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September 06, 2016 – Apple has updated it’s App Store guidelines on health and medical Apps. Developers of health and medical apps will now have strict rules to abide by with Apple’s new App Store Guidelines that establish a high bar for any app aimed at health and wellness. Previous iterations of the guidelines already laid out the proper protocol for human research subjects and avoiding physical harm, but the new rules carry much more detailed and specific language, ranging from privacy protection to warnings about inaccurate data that could potentially cause physical harm. With a whole section on physical harm (previously a short line in the rules). Apple’s new guidelines aren’t letting anything slide. “If your app behaves in a way that risks physical harm, we may reject it,” the guidelines state, and go on to describe in detail possible pitfalls. Apple is also snuffing out any marijuana related apps and those that encourage people to place their iPhones under a mattress or pillow while charging, such as sleep-tracking apps.
Potential issues include medical apps that could provide inaccurate data or information, or those that could be used in diagnosing or treating patients. If the app has received FDA clearance, the developers must submit a link to the documentation. Previously allowable apps, such as the super popular Instant Blood Pressure app, were subsequently shown to be inaccurate, and wouldn’t make the cut under today’s guidelines. Of course, from the patient point of view, such an application, popular or not, would be an absolute no go. Apple is also cracking down on drug dosage apps, which it has been enforcing the past year already. “Drug dosage calculators must come from the drug manufacturer, a hospital, university, health insurance company, or other approved entity, or receive approval by the FDA or one of its international counterparts,” the guidelines state. “Given the potential harm to patients, we need to be sure that the app will be supported and updated over the long term.”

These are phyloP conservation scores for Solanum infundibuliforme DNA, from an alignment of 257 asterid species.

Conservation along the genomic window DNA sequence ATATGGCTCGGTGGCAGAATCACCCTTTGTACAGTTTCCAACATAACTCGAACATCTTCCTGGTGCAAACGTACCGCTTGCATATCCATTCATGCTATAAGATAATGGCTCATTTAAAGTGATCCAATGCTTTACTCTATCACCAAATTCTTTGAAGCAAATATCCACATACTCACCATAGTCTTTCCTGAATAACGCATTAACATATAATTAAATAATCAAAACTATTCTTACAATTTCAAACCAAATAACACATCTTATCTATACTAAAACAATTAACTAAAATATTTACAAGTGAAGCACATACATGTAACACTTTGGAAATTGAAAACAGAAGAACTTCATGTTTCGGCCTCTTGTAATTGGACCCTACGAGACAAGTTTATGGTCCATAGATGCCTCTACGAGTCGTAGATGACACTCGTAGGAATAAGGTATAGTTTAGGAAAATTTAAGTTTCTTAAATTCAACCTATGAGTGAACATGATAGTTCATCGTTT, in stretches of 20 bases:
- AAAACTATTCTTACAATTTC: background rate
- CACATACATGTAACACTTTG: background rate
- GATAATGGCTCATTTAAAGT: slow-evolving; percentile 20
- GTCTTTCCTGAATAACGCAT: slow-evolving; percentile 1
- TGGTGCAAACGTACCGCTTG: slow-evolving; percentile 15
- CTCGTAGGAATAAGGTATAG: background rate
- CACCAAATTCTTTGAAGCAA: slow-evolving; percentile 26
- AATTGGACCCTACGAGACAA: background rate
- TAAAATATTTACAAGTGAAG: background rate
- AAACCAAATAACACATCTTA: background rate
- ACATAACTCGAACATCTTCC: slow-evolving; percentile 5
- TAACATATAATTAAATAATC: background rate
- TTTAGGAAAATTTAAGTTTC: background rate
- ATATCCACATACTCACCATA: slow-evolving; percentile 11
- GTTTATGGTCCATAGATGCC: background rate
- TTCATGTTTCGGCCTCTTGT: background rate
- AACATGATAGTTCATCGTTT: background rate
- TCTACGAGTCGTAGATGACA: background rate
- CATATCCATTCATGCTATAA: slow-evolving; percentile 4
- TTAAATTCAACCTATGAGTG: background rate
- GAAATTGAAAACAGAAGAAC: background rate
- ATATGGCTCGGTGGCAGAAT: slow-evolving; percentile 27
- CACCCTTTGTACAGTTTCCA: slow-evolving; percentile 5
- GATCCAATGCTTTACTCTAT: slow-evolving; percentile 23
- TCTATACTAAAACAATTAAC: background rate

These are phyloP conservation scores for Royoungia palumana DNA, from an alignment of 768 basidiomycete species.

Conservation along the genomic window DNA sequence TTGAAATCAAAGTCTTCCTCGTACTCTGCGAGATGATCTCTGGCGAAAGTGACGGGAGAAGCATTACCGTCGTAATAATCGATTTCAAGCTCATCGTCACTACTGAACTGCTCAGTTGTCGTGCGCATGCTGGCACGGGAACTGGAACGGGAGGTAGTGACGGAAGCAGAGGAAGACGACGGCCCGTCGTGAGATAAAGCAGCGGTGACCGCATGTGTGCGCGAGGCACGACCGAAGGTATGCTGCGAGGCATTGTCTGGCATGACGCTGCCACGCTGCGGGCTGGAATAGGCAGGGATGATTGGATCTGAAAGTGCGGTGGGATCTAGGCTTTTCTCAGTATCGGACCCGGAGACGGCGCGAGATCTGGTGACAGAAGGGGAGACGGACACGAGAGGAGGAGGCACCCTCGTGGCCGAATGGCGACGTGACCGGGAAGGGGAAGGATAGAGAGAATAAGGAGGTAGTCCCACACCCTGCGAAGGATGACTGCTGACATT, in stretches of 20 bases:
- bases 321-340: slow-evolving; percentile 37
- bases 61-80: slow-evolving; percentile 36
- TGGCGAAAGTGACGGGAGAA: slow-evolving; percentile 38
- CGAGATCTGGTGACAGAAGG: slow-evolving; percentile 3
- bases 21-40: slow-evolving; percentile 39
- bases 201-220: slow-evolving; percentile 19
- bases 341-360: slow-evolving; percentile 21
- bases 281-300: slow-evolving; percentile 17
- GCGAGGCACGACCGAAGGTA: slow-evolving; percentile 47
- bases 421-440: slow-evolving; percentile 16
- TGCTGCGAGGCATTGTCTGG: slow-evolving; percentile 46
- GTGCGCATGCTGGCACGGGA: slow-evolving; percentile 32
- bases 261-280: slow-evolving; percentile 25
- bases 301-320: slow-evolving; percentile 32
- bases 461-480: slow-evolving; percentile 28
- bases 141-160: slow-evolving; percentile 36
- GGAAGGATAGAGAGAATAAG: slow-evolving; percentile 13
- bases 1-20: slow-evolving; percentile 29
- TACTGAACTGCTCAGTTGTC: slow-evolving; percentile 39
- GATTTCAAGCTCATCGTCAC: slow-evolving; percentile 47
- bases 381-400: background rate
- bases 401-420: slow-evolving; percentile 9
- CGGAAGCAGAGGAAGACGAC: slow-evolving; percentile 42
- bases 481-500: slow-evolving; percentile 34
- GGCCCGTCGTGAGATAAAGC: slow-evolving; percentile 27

Aside from potential harm for patients, the potential future capabilities of health and medical apps call also for their fitness with respect to validation by and through international organisations such as ICH and/or regulatory agencies, similar to regulations in place for Computerised Systems under Good Laboratory Practices (GLP), Good Clinical Practice (GCP), and Good Pharmacovigilance Practice (GVP). The validated absolute reliability of clinical data collected in health and medical apps under any circumstance at any place worldwide may become crucial in the fields of applied theragenomic and personalized medicine. Some vital parameters defining clinical endpoints (i.e., apparent phenotypes), which can already be recorded today from each individual patient carrying a smart device, may help to classify patients into patients subgroups who actually carry the same genetic background (i.e., genotypes) giving rise to the very vital parameter measured by the device. Such phenotypes may apply to patients worldwide and make them amenable for targeted (i.e., genotype-based) modern and effective therapies. In this context, it is even imaginable that smart devices may become medical devices, as already briefly discussed by thasso in the case of iPad’s use as sedatives for kids in pre-surgery settings.
In any case, with the hundreds of thousands of health and medical apps, it’s tough for regulators to keep up. The FDA recently released new guidelines and the FTC also offered up tools to help developers of health apps, but they still aren’t the de facto gatekeeper of the app store, like Apple is. While the FDA’s guidelines seek to clarify the regulatory process and encourage device and app makers to share data with patients, the App Store rules could potentially curb problematic apps faster and right at the source. Moreover, it may well be that one day, Apple (in the case of iOS-based medical apps) will have to team up with regulators worldwide, not only the FDA, in a true glocalisation effort. The screening guidelines could then stop questionable apps from even getting to the market – at least on iOS – and put additional pressure on developers to also make their policies (i.e., concerning patient data safety), product information (i.e., product performance), and the product regulatory approval status (i.e., can data derived from the device legally be used reliably for individual patient-concerning therapy decisions) openly available. This for the benefit of the patient.